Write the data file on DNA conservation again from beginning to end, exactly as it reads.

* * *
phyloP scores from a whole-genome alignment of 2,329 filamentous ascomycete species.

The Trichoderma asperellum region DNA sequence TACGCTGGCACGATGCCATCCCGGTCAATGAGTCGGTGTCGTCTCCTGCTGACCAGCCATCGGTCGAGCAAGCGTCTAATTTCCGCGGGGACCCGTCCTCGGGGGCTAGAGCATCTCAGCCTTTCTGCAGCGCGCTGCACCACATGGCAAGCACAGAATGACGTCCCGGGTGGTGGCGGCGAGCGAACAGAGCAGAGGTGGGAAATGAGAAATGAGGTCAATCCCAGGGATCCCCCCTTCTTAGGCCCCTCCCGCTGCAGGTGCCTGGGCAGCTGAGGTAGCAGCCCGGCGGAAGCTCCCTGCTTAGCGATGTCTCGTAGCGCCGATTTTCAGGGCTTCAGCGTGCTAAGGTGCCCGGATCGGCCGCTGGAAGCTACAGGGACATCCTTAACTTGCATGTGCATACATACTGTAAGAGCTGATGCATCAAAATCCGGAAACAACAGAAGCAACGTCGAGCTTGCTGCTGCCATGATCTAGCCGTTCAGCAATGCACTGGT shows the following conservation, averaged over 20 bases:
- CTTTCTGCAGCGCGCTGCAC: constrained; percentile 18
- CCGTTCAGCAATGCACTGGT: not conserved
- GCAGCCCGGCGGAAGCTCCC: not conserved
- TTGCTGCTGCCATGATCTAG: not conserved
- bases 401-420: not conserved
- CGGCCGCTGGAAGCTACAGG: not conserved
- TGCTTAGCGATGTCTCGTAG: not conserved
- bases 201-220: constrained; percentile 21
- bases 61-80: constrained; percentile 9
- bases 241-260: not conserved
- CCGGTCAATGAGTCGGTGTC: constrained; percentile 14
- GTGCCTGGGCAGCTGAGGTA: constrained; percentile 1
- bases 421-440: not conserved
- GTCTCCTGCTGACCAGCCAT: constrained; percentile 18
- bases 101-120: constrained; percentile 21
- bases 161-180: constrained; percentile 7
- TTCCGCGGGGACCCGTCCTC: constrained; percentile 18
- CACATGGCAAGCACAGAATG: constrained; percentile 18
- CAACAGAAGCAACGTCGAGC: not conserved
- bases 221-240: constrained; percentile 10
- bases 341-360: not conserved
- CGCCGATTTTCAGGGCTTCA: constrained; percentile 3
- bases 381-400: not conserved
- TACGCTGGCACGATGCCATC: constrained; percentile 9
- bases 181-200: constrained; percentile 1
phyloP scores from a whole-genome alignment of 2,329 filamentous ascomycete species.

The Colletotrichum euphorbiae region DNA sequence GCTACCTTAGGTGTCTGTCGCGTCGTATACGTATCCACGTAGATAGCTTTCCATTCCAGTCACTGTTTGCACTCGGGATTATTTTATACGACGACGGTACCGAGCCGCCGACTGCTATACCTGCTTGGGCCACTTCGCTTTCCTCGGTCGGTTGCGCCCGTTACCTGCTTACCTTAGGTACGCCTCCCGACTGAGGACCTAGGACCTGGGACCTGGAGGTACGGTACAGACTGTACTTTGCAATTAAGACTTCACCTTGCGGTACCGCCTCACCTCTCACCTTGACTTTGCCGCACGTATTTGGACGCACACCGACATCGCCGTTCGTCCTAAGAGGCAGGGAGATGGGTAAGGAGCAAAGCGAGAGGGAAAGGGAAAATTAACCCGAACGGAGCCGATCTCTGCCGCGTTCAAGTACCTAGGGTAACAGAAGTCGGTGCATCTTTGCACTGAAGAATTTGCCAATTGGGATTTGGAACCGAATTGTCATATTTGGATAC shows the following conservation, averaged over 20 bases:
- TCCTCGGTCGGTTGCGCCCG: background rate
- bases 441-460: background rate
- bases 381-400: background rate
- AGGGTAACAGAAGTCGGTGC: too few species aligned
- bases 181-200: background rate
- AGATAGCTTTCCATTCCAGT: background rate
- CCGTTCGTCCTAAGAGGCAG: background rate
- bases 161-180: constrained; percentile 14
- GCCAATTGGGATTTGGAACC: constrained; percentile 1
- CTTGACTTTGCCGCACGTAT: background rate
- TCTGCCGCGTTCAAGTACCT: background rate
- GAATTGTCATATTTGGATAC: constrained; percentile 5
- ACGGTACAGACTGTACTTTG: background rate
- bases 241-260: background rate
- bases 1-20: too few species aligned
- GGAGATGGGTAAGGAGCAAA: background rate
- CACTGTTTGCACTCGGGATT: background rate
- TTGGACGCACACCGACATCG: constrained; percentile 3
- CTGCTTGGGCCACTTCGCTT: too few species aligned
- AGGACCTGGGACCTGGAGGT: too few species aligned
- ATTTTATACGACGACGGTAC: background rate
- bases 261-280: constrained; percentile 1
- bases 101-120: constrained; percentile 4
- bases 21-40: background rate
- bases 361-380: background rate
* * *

phyloP scores from a whole-genome alignment of 2,329 filamentous ascomycete species.

The Trichoderma asperellum region DNA sequence TACGCTGGCACGATGCCATCCCGGTCAATGAGTCGGTGTCGTCTCCTGCTGACCAGCCATCGGTCGAGCAAGCGTCTAATTTCCGCGGGGACCCGTCCTCGGGGGCTAGAGCATCTCAGCCTTTCTGCAGCGCGCTGCACCACATGGCAAGCACAGAATGACGTCCCGGGTGGTGGCGGCGAGCGAACAGAGCAGAGGTGGGAAATGAGAAATGAGGTCAATCCCAGGGATCCCCCCTTCTTAGGCCCCTCCCGCTGCAGGTGCCTGGGCAGCTGAGGTAGCAGCCCGGCGGAAGCTCCCTGCTTAGCGATGTCTCGTAGCGCCGATTTTCAGGGCTTCAGCGTGCTAAGGTGCCCGGATCGGCCGCTGGAAGCTACAGGGACATCCTTAACTTGCATGTGCATACATACTGTAAGAGCTGATGCATCAAAATCCGGAAACAACAGAAGCAACGTCGAGCTTGCTGCTGCCATGATCTAGCCGTTCAGCAATGCACTGGT shows the following conservation, averaged over 20 bases:
- CTTTCTGCAGCGCGCTGCAC: constrained; percentile 18
- CCGTTCAGCAATGCACTGGT: not conserved
- GCAGCCCGGCGGAAGCTCCC: not conserved
- TTGCTGCTGCCATGATCTAG: not conserved
- bases 401-420: not conserved
- CGGCCGCTGGAAGCTACAGG: not conserved
- TGCTTAGCGATGTCTCGTAG: not conserved
- bases 201-220: constrained; percentile 21
- bases 61-80: constrained; percentile 9
- bases 241-260: not conserved
- CCGGTCAATGAGTCGGTGTC: constrained; percentile 14
- GTGCCTGGGCAGCTGAGGTA: constrained; percentile 1
- bases 421-440: not conserved
- GTCTCCTGCTGACCAGCCAT: constrained; percentile 18
- bases 101-120: constrained; percentile 21
- bases 161-180: constrained; percentile 7
- TTCCGCGGGGACCCGTCCTC: constrained; percentile 18
- CACATGGCAAGCACAGAATG: constrained; percentile 18
- CAACAGAAGCAACGTCGAGC: not conserved
- bases 221-240: constrained; percentile 10
- bases 341-360: not conserved
- CGCCGATTTTCAGGGCTTCA: constrained; percentile 3
- bases 381-400: not conserved
- TACGCTGGCACGATGCCATC: constrained; percentile 9
- bases 181-200: constrained; percentile 1
phyloP scores from a whole-genome alignment of 2,329 filamentous ascomycete species.

The Colletotrichum euphorbiae region DNA sequence GCTACCTTAGGTGTCTGTCGCGTCGTATACGTATCCACGTAGATAGCTTTCCATTCCAGTCACTGTTTGCACTCGGGATTATTTTATACGACGACGGTACCGAGCCGCCGACTGCTATACCTGCTTGGGCCACTTCGCTTTCCTCGGTCGGTTGCGCCCGTTACCTGCTTACCTTAGGTACGCCTCCCGACTGAGGACCTAGGACCTGGGACCTGGAGGTACGGTACAGACTGTACTTTGCAATTAAGACTTCACCTTGCGGTACCGCCTCACCTCTCACCTTGACTTTGCCGCACGTATTTGGACGCACACCGACATCGCCGTTCGTCCTAAGAGGCAGGGAGATGGGTAAGGAGCAAAGCGAGAGGGAAAGGGAAAATTAACCCGAACGGAGCCGATCTCTGCCGCGTTCAAGTACCTAGGGTAACAGAAGTCGGTGCATCTTTGCACTGAAGAATTTGCCAATTGGGATTTGGAACCGAATTGTCATATTTGGATAC shows the following conservation, averaged over 20 bases:
- TCCTCGGTCGGTTGCGCCCG: background rate
- bases 441-460: background rate
- bases 381-400: background rate
- AGGGTAACAGAAGTCGGTGC: too few species aligned
- bases 181-200: background rate
- AGATAGCTTTCCATTCCAGT: background rate
- CCGTTCGTCCTAAGAGGCAG: background rate
- bases 161-180: constrained; percentile 14
- GCCAATTGGGATTTGGAACC: constrained; percentile 1
- CTTGACTTTGCCGCACGTAT: background rate
- TCTGCCGCGTTCAAGTACCT: background rate
- GAATTGTCATATTTGGATAC: constrained; percentile 5
- ACGGTACAGACTGTACTTTG: background rate
- bases 241-260: background rate
- bases 1-20: too few species aligned
- GGAGATGGGTAAGGAGCAAA: background rate
- CACTGTTTGCACTCGGGATT: background rate
- TTGGACGCACACCGACATCG: constrained; percentile 3
- CTGCTTGGGCCACTTCGCTT: too few species aligned
- AGGACCTGGGACCTGGAGGT: too few species aligned
- ATTTTATACGACGACGGTAC: background rate
- bases 261-280: constrained; percentile 1
- bases 101-120: constrained; percentile 4
- bases 21-40: background rate
- bases 361-380: background rate